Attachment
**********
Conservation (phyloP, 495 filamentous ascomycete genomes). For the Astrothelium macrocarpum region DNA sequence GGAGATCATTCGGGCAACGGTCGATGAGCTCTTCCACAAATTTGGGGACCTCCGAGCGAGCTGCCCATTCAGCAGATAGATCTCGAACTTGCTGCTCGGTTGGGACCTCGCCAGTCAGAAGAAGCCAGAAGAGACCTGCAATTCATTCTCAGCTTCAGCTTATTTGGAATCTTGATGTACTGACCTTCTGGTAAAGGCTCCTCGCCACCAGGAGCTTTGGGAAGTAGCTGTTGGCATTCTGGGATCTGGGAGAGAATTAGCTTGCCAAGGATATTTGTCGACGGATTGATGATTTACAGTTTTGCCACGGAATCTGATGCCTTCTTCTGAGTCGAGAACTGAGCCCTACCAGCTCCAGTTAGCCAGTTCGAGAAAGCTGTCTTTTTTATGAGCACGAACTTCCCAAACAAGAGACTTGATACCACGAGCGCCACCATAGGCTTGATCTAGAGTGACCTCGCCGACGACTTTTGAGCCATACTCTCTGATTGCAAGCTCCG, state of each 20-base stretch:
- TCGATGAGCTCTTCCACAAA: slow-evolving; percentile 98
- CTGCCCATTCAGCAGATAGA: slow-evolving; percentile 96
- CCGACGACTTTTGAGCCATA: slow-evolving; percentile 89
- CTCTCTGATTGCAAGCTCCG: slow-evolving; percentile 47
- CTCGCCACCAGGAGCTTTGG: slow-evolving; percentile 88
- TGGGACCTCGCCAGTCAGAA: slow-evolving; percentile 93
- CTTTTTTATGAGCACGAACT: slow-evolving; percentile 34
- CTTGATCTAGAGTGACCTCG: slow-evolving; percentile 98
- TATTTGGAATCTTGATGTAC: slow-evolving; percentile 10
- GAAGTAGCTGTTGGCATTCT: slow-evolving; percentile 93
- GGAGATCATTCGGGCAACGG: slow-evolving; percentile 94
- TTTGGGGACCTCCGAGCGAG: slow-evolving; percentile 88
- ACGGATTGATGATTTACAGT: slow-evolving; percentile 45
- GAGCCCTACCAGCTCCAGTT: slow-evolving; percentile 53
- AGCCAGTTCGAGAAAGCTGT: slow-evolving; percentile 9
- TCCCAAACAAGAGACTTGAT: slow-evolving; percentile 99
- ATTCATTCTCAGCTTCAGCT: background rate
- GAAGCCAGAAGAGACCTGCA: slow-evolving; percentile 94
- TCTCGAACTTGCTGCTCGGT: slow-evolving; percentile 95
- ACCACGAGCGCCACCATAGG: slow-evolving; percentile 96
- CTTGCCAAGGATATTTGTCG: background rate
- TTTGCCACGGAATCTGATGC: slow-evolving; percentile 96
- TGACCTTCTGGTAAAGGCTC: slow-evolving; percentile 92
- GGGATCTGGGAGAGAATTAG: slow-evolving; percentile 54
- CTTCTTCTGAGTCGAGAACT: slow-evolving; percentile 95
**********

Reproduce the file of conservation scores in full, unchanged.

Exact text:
Conservation (phyloP, 495 filamentous ascomycete genomes). For the Astrothelium macrocarpum region DNA sequence GGAGATCATTCGGGCAACGGTCGATGAGCTCTTCCACAAATTTGGGGACCTCCGAGCGAGCTGCCCATTCAGCAGATAGATCTCGAACTTGCTGCTCGGTTGGGACCTCGCCAGTCAGAAGAAGCCAGAAGAGACCTGCAATTCATTCTCAGCTTCAGCTTATTTGGAATCTTGATGTACTGACCTTCTGGTAAAGGCTCCTCGCCACCAGGAGCTTTGGGAAGTAGCTGTTGGCATTCTGGGATCTGGGAGAGAATTAGCTTGCCAAGGATATTTGTCGACGGATTGATGATTTACAGTTTTGCCACGGAATCTGATGCCTTCTTCTGAGTCGAGAACTGAGCCCTACCAGCTCCAGTTAGCCAGTTCGAGAAAGCTGTCTTTTTTATGAGCACGAACTTCCCAAACAAGAGACTTGATACCACGAGCGCCACCATAGGCTTGATCTAGAGTGACCTCGCCGACGACTTTTGAGCCATACTCTCTGATTGCAAGCTCCG, state of each 20-base stretch:
- TCGATGAGCTCTTCCACAAA: slow-evolving; percentile 98
- CTGCCCATTCAGCAGATAGA: slow-evolving; percentile 96
- CCGACGACTTTTGAGCCATA: slow-evolving; percentile 89
- CTCTCTGATTGCAAGCTCCG: slow-evolving; percentile 47
- CTCGCCACCAGGAGCTTTGG: slow-evolving; percentile 88
- TGGGACCTCGCCAGTCAGAA: slow-evolving; percentile 93
- CTTTTTTATGAGCACGAACT: slow-evolving; percentile 34
- CTTGATCTAGAGTGACCTCG: slow-evolving; percentile 98
- TATTTGGAATCTTGATGTAC: slow-evolving; percentile 10
- GAAGTAGCTGTTGGCATTCT: slow-evolving; percentile 93
- GGAGATCATTCGGGCAACGG: slow-evolving; percentile 94
- TTTGGGGACCTCCGAGCGAG: slow-evolving; percentile 88
- ACGGATTGATGATTTACAGT: slow-evolving; percentile 45
- GAGCCCTACCAGCTCCAGTT: slow-evolving; percentile 53
- AGCCAGTTCGAGAAAGCTGT: slow-evolving; percentile 9
- TCCCAAACAAGAGACTTGAT: slow-evolving; percentile 99
- ATTCATTCTCAGCTTCAGCT: background rate
- GAAGCCAGAAGAGACCTGCA: slow-evolving; percentile 94
- TCTCGAACTTGCTGCTCGGT: slow-evolving; percentile 95
- ACCACGAGCGCCACCATAGG: slow-evolving; percentile 96
- CTTGCCAAGGATATTTGTCG: background rate
- TTTGCCACGGAATCTGATGC: slow-evolving; percentile 96
- TGACCTTCTGGTAAAGGCTC: slow-evolving; percentile 92
- GGGATCTGGGAGAGAATTAG: slow-evolving; percentile 54
- CTTCTTCTGAGTCGAGAACT: slow-evolving; percentile 95